How And When Dog Training Fails

The Resource for Everything About Dogs

How And When Dog Training Fails

by Kirsten Frisch

There is a lot of hype on the internet about dog training that claim to be the secret way to train a dog.

Training a dog takes time. But in our fast paced world, we don't have time. We want to believe that it could work fast.

Sure, you can teach your dog to sit in one day. But then what? According to the secret training methods that is training, your dog sat for you 1 time, or maybe 10 times in one day.

What happens down the road?

This is where that kind of dog training starts to fail. How does it fail? It does not consider what happens three months from that day, or five years from that day.

You go home from the training lessons walking on air because you and your dog just learned how to sit and then two years later you are struggling with your dog pulling on a leash.

And you think to yourself this was the perfect dog at 3 months of age what happened?

It is what did not happen that is the problem. You were not told that dog training would be an everyday thing.

I still leash train my dog Kyra...and she's 11 years old! Every so often I think she will walk on a leash just fine without the gentle leader, and we end up in a pulling game the entire walk. She pulls, I correct, she walks great for awhile and then pulls, I correct. I wonder why I even tried to leave the gentle leader home.

And my dog Larry, he's great on a leash, in fact he never pulls. But just when we think he has gotten over his fear of...well, everything...we make some sudden move and he hits the pavement with fear in his eyes. Ah, two steps forward and one back.

If you are frustrated with your dog, you are just a normal dog owner. No one told you that you would have to train your dog every day of his life.

Dog training is like anything you want to be good at...perfect practice makes perfect.

If you and your dog continually have the same argument such as GET OVER HERE! You are stuck in a rut. I hate to say it, but repeatedly making the same mistake just reinforces the mistake.

Maybe it is time to accept that your dog is not the kind of dog that can be off leash. I know, I know. We all pictured one of those great Hollywood dogs when we fell in love with our first dog. But really, those dogs are few and far between.

On the other hand, one of the great things about having dog trouble is being able to share stories with other dog people. That is what owning a dog is really about.

Before you write your dog off to some doggie rescue, consider for a moment what you are expecting of your dog. To quote my husband (and of course it's not his) You are only as good as your weakest link.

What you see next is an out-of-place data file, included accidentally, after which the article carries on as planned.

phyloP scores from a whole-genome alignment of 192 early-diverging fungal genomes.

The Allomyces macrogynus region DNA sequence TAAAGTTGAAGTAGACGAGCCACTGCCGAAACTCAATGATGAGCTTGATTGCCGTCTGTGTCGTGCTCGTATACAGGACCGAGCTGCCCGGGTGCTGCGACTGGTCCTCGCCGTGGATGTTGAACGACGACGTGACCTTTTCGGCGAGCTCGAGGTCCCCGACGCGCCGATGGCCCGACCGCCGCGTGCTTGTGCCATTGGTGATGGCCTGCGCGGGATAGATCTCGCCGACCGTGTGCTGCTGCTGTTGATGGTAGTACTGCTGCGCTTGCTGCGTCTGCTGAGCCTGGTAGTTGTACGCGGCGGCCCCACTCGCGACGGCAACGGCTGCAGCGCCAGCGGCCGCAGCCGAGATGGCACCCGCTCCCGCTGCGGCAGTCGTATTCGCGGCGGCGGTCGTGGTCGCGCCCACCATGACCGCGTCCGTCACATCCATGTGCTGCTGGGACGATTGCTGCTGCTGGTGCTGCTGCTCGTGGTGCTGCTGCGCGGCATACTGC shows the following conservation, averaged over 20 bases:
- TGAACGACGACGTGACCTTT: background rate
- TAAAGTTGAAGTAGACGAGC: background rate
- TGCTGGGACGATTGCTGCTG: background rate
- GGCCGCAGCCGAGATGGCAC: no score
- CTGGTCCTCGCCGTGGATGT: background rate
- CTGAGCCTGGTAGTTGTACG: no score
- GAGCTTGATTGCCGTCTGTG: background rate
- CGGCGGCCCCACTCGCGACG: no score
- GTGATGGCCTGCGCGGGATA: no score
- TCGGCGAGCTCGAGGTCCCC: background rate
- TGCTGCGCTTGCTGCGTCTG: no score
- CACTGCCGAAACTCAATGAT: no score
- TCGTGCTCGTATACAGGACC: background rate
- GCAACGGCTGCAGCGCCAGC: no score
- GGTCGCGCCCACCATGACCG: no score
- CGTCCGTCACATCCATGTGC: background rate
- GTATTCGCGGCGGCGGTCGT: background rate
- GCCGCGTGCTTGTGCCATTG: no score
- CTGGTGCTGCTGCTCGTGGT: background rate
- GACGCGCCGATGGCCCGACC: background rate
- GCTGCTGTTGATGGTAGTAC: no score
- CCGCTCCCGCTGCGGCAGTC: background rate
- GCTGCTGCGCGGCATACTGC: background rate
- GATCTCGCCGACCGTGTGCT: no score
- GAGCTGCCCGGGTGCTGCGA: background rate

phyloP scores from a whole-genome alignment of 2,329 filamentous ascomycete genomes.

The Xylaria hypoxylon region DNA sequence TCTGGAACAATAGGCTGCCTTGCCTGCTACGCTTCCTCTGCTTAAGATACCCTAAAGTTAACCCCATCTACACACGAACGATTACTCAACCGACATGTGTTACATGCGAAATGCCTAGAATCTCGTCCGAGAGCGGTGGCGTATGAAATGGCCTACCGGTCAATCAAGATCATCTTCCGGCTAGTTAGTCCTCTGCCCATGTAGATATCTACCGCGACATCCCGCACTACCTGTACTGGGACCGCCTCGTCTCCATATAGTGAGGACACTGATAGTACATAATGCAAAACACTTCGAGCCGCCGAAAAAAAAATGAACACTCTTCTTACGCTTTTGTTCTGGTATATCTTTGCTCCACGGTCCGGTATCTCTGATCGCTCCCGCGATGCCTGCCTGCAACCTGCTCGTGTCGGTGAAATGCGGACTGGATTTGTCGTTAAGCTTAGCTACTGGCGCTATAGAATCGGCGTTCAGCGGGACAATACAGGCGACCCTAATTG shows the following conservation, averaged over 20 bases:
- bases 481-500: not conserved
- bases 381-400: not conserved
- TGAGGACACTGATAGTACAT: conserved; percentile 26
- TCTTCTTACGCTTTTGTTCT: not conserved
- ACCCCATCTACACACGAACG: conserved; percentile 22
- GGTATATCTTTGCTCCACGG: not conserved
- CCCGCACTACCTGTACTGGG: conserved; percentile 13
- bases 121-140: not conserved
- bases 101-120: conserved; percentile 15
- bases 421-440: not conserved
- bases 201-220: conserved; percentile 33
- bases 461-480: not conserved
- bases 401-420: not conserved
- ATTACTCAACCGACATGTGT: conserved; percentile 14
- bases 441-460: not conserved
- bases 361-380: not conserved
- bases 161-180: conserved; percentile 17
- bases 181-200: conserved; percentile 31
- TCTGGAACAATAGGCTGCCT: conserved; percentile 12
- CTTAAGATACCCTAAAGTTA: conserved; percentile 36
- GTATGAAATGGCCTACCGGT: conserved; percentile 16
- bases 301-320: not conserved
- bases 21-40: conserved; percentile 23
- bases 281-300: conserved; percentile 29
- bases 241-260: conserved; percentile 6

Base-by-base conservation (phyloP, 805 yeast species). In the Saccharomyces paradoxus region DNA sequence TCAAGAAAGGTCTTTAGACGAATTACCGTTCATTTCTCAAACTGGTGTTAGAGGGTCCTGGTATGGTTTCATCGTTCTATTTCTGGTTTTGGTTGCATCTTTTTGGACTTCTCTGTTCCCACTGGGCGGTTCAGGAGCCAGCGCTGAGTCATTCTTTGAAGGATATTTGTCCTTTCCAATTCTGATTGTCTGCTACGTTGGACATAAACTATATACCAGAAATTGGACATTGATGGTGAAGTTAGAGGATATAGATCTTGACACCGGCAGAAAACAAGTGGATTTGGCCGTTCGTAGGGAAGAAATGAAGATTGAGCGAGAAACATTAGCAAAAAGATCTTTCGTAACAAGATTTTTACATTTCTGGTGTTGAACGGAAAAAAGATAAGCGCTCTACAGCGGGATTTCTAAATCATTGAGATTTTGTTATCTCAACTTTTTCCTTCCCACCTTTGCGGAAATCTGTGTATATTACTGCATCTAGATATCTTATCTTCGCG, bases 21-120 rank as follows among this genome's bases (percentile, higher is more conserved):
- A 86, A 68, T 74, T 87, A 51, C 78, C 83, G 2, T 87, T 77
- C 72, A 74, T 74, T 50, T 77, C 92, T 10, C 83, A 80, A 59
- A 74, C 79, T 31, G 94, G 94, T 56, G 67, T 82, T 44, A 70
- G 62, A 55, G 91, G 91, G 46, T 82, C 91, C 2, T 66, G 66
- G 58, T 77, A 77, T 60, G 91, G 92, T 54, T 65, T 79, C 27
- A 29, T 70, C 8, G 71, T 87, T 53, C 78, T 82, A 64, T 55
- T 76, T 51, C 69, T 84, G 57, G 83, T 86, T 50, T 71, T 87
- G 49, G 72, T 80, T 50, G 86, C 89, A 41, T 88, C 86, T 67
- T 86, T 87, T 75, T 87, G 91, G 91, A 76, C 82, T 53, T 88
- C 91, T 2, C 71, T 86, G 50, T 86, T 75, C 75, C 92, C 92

Before you make your dog wrong take one of those painful looks in the mirror, and find your weak spot.

Contrary to popular belief, bad behavior problems did not happen overnight. They were not created overnight and they will not be broken overnight. It is like any relationship, you have to work at it, and you have to constantly adjust the rules as your relationship grows.

Ever argue with your spouse? Lover? Best Friend? It does not mean...well it does not mean anything. It is just an argument.

Same holds true for the dog. If you always yell at your dog to GET OVER HERE! You and your dog are having an argument, and you need to find a way to solve it.

Trying to be more of something is a not a solution. More alpha dog, more demanding, or more confining because whatever you are doing in the first place to get the behavior, you do not need more of.

Instead, ride the horse the way its going so to speak. If your dog won't get over here then do not put your dog in a position where they will have to get over here.

No, its not simple.

Dog training is not simple.

Its doable and possible, but not simple. So do not believe you will be able to train your dog in one day, unless you believe a day is a lifetime.

Kirsten Frisch has worked with sled dogs for over 8 years. She has handled dogs in Alaska for mid and long distance races such as the Copper Basin 300 and Yukon Quest 1000 mile race. Her background also includes Veterinary Technician, sled dog rescue and foster, painter, and traveller. You can learn more about Kirsten and sled dogs at

Kirsten Frisch - EzineArticles Expert Author

Return to Index


Cannot find it here? Search the internet with the power of Google: